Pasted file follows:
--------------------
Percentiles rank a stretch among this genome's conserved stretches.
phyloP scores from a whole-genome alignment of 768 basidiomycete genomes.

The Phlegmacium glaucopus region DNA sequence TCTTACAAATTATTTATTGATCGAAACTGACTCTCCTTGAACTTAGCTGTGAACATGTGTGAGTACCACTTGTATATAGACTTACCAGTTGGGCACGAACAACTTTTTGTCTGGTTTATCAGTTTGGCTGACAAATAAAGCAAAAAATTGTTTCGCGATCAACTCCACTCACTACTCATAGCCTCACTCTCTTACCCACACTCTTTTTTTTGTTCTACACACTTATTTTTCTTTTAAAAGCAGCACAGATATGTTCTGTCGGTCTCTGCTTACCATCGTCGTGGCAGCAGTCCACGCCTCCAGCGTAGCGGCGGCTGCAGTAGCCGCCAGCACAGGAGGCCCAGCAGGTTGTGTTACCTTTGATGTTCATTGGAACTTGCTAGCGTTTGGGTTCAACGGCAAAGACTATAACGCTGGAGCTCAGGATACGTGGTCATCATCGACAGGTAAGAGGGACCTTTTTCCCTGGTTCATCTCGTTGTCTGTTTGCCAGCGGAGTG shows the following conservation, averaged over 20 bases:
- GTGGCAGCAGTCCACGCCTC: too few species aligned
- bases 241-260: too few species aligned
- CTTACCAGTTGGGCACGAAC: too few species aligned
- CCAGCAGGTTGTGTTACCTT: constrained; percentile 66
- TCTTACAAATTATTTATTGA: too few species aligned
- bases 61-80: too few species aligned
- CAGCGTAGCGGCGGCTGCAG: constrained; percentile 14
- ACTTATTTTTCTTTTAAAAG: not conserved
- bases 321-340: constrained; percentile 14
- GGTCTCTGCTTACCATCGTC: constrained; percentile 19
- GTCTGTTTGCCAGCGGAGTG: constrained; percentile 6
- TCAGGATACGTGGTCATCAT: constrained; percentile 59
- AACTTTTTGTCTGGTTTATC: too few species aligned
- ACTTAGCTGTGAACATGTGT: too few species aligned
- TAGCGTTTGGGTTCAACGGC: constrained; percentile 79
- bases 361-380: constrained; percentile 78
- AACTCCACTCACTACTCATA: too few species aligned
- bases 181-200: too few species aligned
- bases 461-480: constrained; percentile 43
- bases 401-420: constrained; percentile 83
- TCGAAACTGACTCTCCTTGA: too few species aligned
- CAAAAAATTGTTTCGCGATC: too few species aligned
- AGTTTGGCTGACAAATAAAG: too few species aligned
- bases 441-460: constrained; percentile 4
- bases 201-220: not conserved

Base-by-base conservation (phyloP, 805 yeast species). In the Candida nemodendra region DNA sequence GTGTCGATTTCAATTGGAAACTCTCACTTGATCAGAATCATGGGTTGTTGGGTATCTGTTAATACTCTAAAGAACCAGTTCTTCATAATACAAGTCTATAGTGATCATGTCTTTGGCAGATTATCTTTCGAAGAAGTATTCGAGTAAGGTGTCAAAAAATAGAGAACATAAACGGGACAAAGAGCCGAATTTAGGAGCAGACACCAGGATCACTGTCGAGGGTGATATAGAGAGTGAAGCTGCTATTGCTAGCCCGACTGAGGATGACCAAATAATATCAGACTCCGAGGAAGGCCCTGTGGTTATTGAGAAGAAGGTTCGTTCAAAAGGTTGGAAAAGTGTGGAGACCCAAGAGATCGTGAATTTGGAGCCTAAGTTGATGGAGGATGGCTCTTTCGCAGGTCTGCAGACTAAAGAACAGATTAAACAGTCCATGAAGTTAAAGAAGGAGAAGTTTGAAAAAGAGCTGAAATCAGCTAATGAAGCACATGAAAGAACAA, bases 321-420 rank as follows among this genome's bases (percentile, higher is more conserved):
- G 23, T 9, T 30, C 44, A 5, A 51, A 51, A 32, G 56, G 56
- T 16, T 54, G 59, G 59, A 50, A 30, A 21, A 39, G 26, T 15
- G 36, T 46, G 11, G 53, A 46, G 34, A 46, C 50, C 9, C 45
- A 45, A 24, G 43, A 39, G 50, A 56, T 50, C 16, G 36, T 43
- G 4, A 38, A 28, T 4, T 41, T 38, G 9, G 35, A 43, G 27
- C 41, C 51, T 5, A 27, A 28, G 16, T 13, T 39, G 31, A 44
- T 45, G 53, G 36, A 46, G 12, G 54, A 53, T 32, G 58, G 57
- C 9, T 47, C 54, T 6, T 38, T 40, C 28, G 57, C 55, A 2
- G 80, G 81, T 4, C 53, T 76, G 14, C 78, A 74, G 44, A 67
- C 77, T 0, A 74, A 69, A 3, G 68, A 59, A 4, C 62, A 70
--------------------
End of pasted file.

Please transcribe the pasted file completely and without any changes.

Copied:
Percentiles rank a stretch among this genome's conserved stretches.
phyloP scores from a whole-genome alignment of 768 basidiomycete genomes.

The Phlegmacium glaucopus region DNA sequence TCTTACAAATTATTTATTGATCGAAACTGACTCTCCTTGAACTTAGCTGTGAACATGTGTGAGTACCACTTGTATATAGACTTACCAGTTGGGCACGAACAACTTTTTGTCTGGTTTATCAGTTTGGCTGACAAATAAAGCAAAAAATTGTTTCGCGATCAACTCCACTCACTACTCATAGCCTCACTCTCTTACCCACACTCTTTTTTTTGTTCTACACACTTATTTTTCTTTTAAAAGCAGCACAGATATGTTCTGTCGGTCTCTGCTTACCATCGTCGTGGCAGCAGTCCACGCCTCCAGCGTAGCGGCGGCTGCAGTAGCCGCCAGCACAGGAGGCCCAGCAGGTTGTGTTACCTTTGATGTTCATTGGAACTTGCTAGCGTTTGGGTTCAACGGCAAAGACTATAACGCTGGAGCTCAGGATACGTGGTCATCATCGACAGGTAAGAGGGACCTTTTTCCCTGGTTCATCTCGTTGTCTGTTTGCCAGCGGAGTG shows the following conservation, averaged over 20 bases:
- GTGGCAGCAGTCCACGCCTC: too few species aligned
- bases 241-260: too few species aligned
- CTTACCAGTTGGGCACGAAC: too few species aligned
- CCAGCAGGTTGTGTTACCTT: constrained; percentile 66
- TCTTACAAATTATTTATTGA: too few species aligned
- bases 61-80: too few species aligned
- CAGCGTAGCGGCGGCTGCAG: constrained; percentile 14
- ACTTATTTTTCTTTTAAAAG: not conserved
- bases 321-340: constrained; percentile 14
- GGTCTCTGCTTACCATCGTC: constrained; percentile 19
- GTCTGTTTGCCAGCGGAGTG: constrained; percentile 6
- TCAGGATACGTGGTCATCAT: constrained; percentile 59
- AACTTTTTGTCTGGTTTATC: too few species aligned
- ACTTAGCTGTGAACATGTGT: too few species aligned
- TAGCGTTTGGGTTCAACGGC: constrained; percentile 79
- bases 361-380: constrained; percentile 78
- AACTCCACTCACTACTCATA: too few species aligned
- bases 181-200: too few species aligned
- bases 461-480: constrained; percentile 43
- bases 401-420: constrained; percentile 83
- TCGAAACTGACTCTCCTTGA: too few species aligned
- CAAAAAATTGTTTCGCGATC: too few species aligned
- AGTTTGGCTGACAAATAAAG: too few species aligned
- bases 441-460: constrained; percentile 4
- bases 201-220: not conserved

Base-by-base conservation (phyloP, 805 yeast species). In the Candida nemodendra region DNA sequence GTGTCGATTTCAATTGGAAACTCTCACTTGATCAGAATCATGGGTTGTTGGGTATCTGTTAATACTCTAAAGAACCAGTTCTTCATAATACAAGTCTATAGTGATCATGTCTTTGGCAGATTATCTTTCGAAGAAGTATTCGAGTAAGGTGTCAAAAAATAGAGAACATAAACGGGACAAAGAGCCGAATTTAGGAGCAGACACCAGGATCACTGTCGAGGGTGATATAGAGAGTGAAGCTGCTATTGCTAGCCCGACTGAGGATGACCAAATAATATCAGACTCCGAGGAAGGCCCTGTGGTTATTGAGAAGAAGGTTCGTTCAAAAGGTTGGAAAAGTGTGGAGACCCAAGAGATCGTGAATTTGGAGCCTAAGTTGATGGAGGATGGCTCTTTCGCAGGTCTGCAGACTAAAGAACAGATTAAACAGTCCATGAAGTTAAAGAAGGAGAAGTTTGAAAAAGAGCTGAAATCAGCTAATGAAGCACATGAAAGAACAA, bases 321-420 rank as follows among this genome's bases (percentile, higher is more conserved):
- G 23, T 9, T 30, C 44, A 5, A 51, A 51, A 32, G 56, G 56
- T 16, T 54, G 59, G 59, A 50, A 30, A 21, A 39, G 26, T 15
- G 36, T 46, G 11, G 53, A 46, G 34, A 46, C 50, C 9, C 45
- A 45, A 24, G 43, A 39, G 50, A 56, T 50, C 16, G 36, T 43
- G 4, A 38, A 28, T 4, T 41, T 38, G 9, G 35, A 43, G 27
- C 41, C 51, T 5, A 27, A 28, G 16, T 13, T 39, G 31, A 44
- T 45, G 53, G 36, A 46, G 12, G 54, A 53, T 32, G 58, G 57
- C 9, T 47, C 54, T 6, T 38, T 40, C 28, G 57, C 55, A 2
- G 80, G 81, T 4, C 53, T 76, G 14, C 78, A 74, G 44, A 67
- C 77, T 0, A 74, A 69, A 3, G 68, A 59, A 4, C 62, A 70